Craig Wedren: Wand (Nerveland, 9/27/11)
Craig Wedren: “Are We”[audio:http://alarm-magazine.com/wp-content/uploads/2011/09/Craig_Wedren_Are_We.mp3|titles=Craig Wedren: “Are We”]
Morrow: In 1994, Shudder to Think scored a brief and unlikely radio hit with “X-French Tee Shirt,” a quirky rock anthem with a crescendo-building three-minute chorus/outro. Though the mathy post-hardcore four-piece had an established résumé, including a release on Dischord, a move to Epic Records gave it a chance at radio exposure, introducing impressionable alt-rock listeners to front-man Craig Wedren and his breathy, fiercely belted falsettos.
Since his time in Shudder to Think, Wedren has spent a lot of time writing themes for film and television, and he released a pair of solo albums (one entirely of ambient tracks) in the 2000s. Wand is “official” followup to the 2005 album Lapland.
Hajduch: On first listen, this really doesn’t deviate too far from the Shudder to Think playbook: rhythm-forward songs with vocals that seem to exist in parallel with the riffs instead of among them, somehow. Wedren’s voice lilts up and down while the techy songs shift and move to their own logic. This music isn’t as mathy/heavy as Shudder to Think’s, but the songwriting itself is relatively similar.
Morrow: I really don’t think that’s the case here. Of course, the songwriting bears a lot of similar characteristics as this is Wedren’s ship, but one of my favorite parts about the album is its diversity, both in sounds and structures. Where Wedren really shines, I believe, is in experimenting with structure within a pop context.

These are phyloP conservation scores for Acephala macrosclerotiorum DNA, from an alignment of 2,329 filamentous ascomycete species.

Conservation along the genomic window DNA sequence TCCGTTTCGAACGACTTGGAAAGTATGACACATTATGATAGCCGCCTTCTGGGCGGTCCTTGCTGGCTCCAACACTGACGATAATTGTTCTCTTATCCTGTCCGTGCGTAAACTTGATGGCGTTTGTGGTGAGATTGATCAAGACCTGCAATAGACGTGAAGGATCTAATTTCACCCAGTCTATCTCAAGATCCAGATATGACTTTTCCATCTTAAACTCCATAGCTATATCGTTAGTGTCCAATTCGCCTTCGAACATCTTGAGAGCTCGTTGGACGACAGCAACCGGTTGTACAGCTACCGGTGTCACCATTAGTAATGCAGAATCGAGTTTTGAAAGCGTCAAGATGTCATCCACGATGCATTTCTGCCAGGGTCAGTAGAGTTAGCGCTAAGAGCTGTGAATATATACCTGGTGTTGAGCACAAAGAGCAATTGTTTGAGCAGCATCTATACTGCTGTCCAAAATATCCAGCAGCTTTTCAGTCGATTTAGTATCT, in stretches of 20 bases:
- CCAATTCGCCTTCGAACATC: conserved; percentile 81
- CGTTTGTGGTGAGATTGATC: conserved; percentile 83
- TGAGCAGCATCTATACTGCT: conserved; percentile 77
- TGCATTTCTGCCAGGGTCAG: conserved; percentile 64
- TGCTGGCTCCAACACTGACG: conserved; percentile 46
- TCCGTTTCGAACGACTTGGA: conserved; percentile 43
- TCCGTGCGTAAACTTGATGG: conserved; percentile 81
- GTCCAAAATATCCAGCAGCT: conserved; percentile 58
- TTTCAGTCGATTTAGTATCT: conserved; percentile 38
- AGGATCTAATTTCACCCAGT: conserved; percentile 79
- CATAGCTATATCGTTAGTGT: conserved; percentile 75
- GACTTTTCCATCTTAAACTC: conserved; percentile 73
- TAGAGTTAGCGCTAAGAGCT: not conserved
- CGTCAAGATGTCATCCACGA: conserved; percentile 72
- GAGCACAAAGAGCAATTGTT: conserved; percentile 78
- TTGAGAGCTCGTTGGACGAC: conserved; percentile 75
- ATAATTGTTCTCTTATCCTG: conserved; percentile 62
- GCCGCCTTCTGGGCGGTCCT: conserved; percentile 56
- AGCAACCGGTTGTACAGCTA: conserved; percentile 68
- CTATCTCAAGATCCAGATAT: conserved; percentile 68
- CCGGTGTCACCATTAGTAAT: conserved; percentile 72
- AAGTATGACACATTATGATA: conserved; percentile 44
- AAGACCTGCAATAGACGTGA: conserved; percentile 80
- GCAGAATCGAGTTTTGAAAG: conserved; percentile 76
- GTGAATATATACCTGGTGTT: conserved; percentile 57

If Wedren’s vocals and idiosyncrasies didn’t tie this together, each track might sound like a different band, and there are all sorts of guitar intonations to go with bleating and ambient synths, fuzz bass, and murmuring classical guitar. Usually, I don’t like when vocal lines follow an instrument’s lead, but Wedren following the synth in “I Know” is one of those peculiar moments where he excels. Whether or not it annoys you, it’s something that isn’t heard very often in rock music — vocals following that type of melodic pattern.
Hajduch: That’s my point, just made in a different way. The way his vocals wrap around a track is uniquely “him,” and as a result, it has a similar sound, even as it’s created with a pretty radically different palette. I like how cues are taken from country and folk and wherever. The songs vary in terms of instrumentation but carry a similar “feel” due to the sensibility of the songwriting.
Morrow: That may be true, but he’s far from a vocal one-trick pony. Though many tracks go all croon-y and overdubbed, no two are the same otherwise. By the time the album gets to “Are We,” the second single (and 14th of 16 tracks), Wedren has made a total 180 from the rock tracks. The song begins with little more than vocal loops, hushed guitar chords, and a backing keyboard, but it builds to a beautiful minor-key climax with the aid of an Italian-western-tinged saxophone and a gurgling mass of sounds.
They’re using the phrase “dream punk” to describe this album, and that’s pretty accurate, but it’s really more like dream post-punk with a healthy dose of pop surrealism and sneaky depth. It’s a grower, so definitely give this a few listens before writing it off.
Hajduch: “Dream punk” makes me think of fuzzy rock like Weekend or No Age, not something as varied as this. We may disagree as to how much we like the results, but we agree that Wedren is no one-trick pony, and Wand isn’t comfortably slotted into a reductive subgenre.